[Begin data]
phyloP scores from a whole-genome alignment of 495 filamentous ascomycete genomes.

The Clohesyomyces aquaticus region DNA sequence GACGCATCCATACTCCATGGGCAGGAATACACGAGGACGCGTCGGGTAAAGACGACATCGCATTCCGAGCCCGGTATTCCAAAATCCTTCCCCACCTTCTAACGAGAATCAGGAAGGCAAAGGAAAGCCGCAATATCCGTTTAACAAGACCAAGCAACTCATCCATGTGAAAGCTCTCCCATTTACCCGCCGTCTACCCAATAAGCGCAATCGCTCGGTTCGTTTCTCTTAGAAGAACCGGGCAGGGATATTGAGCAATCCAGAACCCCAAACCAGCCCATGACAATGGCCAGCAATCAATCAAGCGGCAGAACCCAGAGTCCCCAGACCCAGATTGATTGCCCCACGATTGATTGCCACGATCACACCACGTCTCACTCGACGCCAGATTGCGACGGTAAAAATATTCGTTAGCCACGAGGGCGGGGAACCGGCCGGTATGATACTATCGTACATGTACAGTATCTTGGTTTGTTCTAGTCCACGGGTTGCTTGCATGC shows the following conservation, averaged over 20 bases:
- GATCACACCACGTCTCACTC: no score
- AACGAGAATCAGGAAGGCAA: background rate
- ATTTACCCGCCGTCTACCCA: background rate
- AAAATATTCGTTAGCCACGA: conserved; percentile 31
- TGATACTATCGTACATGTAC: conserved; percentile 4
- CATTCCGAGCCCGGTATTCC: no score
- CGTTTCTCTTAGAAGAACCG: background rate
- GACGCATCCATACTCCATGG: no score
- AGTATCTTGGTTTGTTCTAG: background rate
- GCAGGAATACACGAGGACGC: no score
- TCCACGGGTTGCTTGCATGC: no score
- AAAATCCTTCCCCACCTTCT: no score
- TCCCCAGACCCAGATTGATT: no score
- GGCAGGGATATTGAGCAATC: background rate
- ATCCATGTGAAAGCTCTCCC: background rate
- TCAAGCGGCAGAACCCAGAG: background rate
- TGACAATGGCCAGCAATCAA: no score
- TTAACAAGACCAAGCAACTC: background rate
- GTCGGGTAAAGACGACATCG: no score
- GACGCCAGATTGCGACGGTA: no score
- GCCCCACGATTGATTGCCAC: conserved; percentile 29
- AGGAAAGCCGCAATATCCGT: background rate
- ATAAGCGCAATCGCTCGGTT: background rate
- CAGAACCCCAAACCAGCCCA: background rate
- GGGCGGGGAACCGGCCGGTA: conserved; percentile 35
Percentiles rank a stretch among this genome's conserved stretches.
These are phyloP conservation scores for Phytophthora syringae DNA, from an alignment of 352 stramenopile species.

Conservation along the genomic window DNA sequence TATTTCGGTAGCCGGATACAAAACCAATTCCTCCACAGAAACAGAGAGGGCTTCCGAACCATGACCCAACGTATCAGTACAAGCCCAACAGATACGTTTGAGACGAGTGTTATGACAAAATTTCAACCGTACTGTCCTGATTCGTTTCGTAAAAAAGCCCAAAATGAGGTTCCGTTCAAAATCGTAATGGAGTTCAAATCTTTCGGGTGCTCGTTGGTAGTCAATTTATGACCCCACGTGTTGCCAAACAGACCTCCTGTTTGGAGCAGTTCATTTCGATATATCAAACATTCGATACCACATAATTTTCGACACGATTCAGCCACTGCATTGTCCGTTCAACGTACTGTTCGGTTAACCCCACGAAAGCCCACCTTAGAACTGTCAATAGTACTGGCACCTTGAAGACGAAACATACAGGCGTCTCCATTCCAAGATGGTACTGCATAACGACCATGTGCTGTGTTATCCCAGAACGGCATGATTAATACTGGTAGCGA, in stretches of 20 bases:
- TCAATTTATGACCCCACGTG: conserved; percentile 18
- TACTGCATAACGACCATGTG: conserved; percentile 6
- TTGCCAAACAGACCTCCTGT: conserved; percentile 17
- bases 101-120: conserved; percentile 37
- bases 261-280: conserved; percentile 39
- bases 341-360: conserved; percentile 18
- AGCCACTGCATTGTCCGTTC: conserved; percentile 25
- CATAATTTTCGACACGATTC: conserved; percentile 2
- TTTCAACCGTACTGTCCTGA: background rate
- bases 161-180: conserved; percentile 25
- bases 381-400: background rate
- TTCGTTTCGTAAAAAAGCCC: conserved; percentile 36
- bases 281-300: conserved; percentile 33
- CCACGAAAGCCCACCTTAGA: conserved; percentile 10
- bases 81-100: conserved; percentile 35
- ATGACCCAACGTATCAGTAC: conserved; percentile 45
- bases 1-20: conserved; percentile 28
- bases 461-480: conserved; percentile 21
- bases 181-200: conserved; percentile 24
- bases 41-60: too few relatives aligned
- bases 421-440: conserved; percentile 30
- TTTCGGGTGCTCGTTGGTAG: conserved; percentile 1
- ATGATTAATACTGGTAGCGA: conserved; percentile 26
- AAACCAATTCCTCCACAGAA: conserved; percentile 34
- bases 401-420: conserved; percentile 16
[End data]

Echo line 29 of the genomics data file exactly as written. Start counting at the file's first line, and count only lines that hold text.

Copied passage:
These are phyloP conservation scores for Phytophthora syringae DNA, from an alignment of 352 stramenopile species.